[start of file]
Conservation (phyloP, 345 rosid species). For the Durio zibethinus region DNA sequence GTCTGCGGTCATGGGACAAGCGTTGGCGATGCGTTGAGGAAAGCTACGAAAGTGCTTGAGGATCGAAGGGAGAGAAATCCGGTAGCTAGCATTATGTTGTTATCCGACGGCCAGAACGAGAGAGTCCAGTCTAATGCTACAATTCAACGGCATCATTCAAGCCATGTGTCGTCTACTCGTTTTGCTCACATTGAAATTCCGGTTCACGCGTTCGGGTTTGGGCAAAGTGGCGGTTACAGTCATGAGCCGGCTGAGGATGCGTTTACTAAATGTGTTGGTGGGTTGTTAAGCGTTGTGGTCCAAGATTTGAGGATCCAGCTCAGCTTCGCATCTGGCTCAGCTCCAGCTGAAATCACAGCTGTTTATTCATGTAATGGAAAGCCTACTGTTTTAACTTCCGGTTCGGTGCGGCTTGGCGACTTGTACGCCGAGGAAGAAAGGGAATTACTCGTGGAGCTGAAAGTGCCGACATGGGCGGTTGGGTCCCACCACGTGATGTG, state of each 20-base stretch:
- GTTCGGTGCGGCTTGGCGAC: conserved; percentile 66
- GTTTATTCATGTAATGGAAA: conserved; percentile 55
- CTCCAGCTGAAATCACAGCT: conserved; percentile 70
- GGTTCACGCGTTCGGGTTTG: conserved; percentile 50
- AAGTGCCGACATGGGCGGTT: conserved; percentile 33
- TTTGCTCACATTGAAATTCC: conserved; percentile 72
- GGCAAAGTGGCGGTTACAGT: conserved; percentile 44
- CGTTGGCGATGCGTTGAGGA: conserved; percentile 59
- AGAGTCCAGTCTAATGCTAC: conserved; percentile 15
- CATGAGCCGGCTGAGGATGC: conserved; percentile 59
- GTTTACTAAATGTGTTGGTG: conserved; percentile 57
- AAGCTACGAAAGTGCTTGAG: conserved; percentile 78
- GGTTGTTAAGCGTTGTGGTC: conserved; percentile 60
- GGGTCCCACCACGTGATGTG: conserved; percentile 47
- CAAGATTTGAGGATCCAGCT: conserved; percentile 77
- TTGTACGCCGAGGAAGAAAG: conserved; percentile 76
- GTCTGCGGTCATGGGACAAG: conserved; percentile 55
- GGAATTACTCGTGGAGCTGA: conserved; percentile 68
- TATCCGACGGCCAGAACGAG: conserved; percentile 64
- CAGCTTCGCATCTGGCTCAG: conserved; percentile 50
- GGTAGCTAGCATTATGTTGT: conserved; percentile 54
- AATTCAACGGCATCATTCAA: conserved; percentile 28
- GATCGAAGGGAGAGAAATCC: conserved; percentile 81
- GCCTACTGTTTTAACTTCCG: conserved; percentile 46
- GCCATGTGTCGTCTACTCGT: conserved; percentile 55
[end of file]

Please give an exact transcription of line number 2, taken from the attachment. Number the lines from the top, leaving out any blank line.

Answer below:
- GTTCGGTGCGGCTTGGCGAC: conserved; percentile 66